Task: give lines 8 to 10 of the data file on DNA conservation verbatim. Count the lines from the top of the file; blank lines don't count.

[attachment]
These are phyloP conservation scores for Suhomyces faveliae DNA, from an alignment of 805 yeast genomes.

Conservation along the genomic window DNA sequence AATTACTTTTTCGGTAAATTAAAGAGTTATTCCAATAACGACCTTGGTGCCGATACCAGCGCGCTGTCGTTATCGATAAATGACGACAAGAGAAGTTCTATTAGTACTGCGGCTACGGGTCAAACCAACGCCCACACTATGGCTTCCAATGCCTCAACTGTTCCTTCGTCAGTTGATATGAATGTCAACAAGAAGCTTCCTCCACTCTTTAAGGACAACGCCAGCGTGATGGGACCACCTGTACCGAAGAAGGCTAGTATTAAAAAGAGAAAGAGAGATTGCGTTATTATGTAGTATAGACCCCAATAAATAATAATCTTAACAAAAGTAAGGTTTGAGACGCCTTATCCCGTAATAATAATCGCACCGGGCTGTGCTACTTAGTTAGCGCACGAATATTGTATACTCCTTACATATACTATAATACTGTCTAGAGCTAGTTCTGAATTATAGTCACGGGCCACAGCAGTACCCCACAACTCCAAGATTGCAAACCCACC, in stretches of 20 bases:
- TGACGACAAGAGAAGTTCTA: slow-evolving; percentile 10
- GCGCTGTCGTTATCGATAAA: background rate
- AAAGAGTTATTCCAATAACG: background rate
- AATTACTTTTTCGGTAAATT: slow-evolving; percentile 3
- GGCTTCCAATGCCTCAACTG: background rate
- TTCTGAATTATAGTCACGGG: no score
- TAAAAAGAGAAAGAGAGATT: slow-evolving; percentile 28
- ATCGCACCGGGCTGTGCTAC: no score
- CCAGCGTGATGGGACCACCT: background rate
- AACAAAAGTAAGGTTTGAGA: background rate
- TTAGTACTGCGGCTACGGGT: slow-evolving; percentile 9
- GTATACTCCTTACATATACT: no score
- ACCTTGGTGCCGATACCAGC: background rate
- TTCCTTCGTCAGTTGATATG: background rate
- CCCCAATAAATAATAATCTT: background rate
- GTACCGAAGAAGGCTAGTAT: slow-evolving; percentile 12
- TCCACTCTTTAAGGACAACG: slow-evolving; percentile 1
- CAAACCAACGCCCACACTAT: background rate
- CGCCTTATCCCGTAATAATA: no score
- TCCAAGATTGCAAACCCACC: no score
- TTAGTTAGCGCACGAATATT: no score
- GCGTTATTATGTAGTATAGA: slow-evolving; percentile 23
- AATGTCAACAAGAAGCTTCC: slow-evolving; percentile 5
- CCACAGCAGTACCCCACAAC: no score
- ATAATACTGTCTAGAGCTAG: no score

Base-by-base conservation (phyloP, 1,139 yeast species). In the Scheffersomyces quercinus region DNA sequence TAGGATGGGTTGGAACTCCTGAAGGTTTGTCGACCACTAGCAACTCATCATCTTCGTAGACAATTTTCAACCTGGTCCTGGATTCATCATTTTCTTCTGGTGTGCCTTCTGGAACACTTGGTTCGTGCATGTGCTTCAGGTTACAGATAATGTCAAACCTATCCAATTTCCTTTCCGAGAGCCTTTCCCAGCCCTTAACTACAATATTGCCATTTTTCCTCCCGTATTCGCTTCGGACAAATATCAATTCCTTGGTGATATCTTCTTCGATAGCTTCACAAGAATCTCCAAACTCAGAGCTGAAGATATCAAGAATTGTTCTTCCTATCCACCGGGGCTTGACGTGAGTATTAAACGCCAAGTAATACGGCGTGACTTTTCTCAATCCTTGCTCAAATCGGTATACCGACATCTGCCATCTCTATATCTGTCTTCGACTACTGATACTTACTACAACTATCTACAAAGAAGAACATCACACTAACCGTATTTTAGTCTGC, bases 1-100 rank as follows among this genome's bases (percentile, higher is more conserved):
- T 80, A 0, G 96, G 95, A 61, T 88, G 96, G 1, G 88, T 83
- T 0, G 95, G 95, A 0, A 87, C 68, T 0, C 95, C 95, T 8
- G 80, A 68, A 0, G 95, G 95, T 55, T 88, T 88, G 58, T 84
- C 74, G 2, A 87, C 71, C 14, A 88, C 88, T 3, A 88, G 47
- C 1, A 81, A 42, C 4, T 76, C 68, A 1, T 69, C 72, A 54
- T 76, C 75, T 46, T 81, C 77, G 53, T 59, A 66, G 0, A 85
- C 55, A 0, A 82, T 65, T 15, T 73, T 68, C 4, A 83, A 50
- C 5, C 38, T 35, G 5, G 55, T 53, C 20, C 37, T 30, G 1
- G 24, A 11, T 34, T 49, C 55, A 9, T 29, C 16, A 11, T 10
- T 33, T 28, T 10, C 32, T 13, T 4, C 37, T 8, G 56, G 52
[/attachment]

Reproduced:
- TTCTGAATTATAGTCACGGG: no score
- TAAAAAGAGAAAGAGAGATT: slow-evolving; percentile 28
- ATCGCACCGGGCTGTGCTAC: no score